Brainstorming is de rigueur in almost every professional environment.
Managers think that to get to the heart of an issue and get the best out of their creative personnel they should put them all in a room and the ideas will fly.
But here’s the thing: brainstorming doesn’t work.
If you had you were charged with coming up with the worst way to get people to come up with plentiful, unique, imaginative ideas – then brainstorming would probably fit that bill.
I have talked briefly before about research into the subject and why more and more companies and creatives are moving away from brainstorming, at least in its classical ‘let’s all sit in a room and shout at each other’ format, but here I am going to go through all the way that brainstorming is ruining your creative process, and the ways that you can change these sessions from creative busts to creative boons.
Imagine your average brainstorming session. The group files into a conference room, replete with a plate of cookies and an empty whiteboard. They are then given a task, designing a widget or building an app, and told to ‘shoot for the moon’ with their ideas. What happens next?
First off, someone says something obvious. Because brainstorming requires every idea to be given its due, the group runs with this first idea, discussing the idea even when everybody knows that it is bunkum. Before you know it half the session is gone and nothing has really been accomplished.
Welcome to anchoring. Anchoring is one of the truly hundreds of cognitive biases we all have. A cognitive bias is like a little rule you have in your brain for making the world easier to understand and to help us make decisions easily and quickly. Sometimes these work for us, and sometimes against us. With anchoring, we tend to put undue weight on the first idea of piece of information we are presented with. Everything else afterwards is judged on its relative merit compared to that piece of information.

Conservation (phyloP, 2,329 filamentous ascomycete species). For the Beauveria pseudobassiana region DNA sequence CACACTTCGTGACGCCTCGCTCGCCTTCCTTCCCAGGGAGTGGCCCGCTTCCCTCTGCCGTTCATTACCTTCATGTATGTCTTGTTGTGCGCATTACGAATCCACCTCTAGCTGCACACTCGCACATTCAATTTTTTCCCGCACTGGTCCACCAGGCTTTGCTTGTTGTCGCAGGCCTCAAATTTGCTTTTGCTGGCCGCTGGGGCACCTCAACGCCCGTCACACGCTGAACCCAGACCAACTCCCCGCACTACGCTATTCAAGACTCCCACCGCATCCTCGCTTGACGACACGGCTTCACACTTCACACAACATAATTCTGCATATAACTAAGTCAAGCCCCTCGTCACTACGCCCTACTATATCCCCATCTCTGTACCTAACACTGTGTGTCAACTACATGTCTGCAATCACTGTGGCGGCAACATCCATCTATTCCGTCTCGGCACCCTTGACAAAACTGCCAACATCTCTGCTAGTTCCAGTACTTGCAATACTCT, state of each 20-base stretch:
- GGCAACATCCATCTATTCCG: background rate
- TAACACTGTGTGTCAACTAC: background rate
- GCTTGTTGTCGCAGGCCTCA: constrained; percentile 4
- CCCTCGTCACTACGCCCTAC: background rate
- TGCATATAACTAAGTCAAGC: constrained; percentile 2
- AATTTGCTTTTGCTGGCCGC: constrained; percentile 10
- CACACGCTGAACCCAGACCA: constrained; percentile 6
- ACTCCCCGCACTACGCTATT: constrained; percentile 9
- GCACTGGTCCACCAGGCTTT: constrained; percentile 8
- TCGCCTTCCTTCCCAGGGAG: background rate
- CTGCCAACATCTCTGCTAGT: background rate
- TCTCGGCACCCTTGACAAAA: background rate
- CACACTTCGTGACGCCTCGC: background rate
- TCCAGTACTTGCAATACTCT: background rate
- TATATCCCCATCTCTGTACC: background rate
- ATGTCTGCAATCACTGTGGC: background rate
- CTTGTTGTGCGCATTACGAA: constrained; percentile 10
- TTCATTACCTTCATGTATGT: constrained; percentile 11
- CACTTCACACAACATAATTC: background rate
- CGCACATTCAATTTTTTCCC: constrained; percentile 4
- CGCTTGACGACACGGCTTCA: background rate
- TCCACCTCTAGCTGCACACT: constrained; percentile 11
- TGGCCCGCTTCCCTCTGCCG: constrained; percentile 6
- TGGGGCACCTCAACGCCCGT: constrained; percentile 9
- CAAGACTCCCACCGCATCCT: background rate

In a brainstorming session, the group gets ‘anchored’ to this initial idea and simply can’t let it go, spending too much time on it, and using it as the bar that all other ideas are measured against.
This then receives disproportionate attention during the session, and only at the end does everyone start to move on to more interesting ideas, and then rush through them.
These low-hanging fruit are also a way for some members of the group to look good. Let’s face it, we’ve all done it – chime in quickly with the thing everyone is thinking of, and then you have done your bit. You can sit back and eat the cookies while everyone else comes up with the smart ideas.
As, we will see later, starting simple and taking baby steps from there is a good idea. But too often people never get beyond this simple stage.
Groupthink goes along with the anchoring effect. Generally people want to avoid conflict and we simply can’t help but want to agree with an idea someone presents, even if we have better ideas of our own.
This is a particular problem in a group situation like brainstorming. In any group there are going to be some people who are loudmouths and some people who are wallflowers. Because criticism is generally frowned upon in brainstorming (see below), this is supposed to help those of us (me included, and probably a lot of creatives out there) to find our voice and speak up. But anyone who has ever been in such a meeting knows this is not what happens.
The loud people talk first and override the conversation and then everyone goes along with what they say. This is the natural order of such meetings. People want to conform and certainly don’t want to face off against another member of the group, particularly if they themselves are shy. This means that whatever the loudest members say goes, even if it isn’t the best of ideas. This is what brainstorming was supposed to stop, but actually it is made worse by this group thought environment.
One of the main selling points of brainstorming is that the sessions are uncritical environments were anyone can have an idea without the worry of feeling stupid. This is supposed to foster originality and let more timid, shyer members of the group (which creatives can often be) speak without fear of being shouted down.
That is great in theory, but terrible in practice. It leads to exactly the problems above, where easy or stupid ideas aren’t dismissed. The group has to run with them, discussing ideas that lack merit just so people do not get discouraged.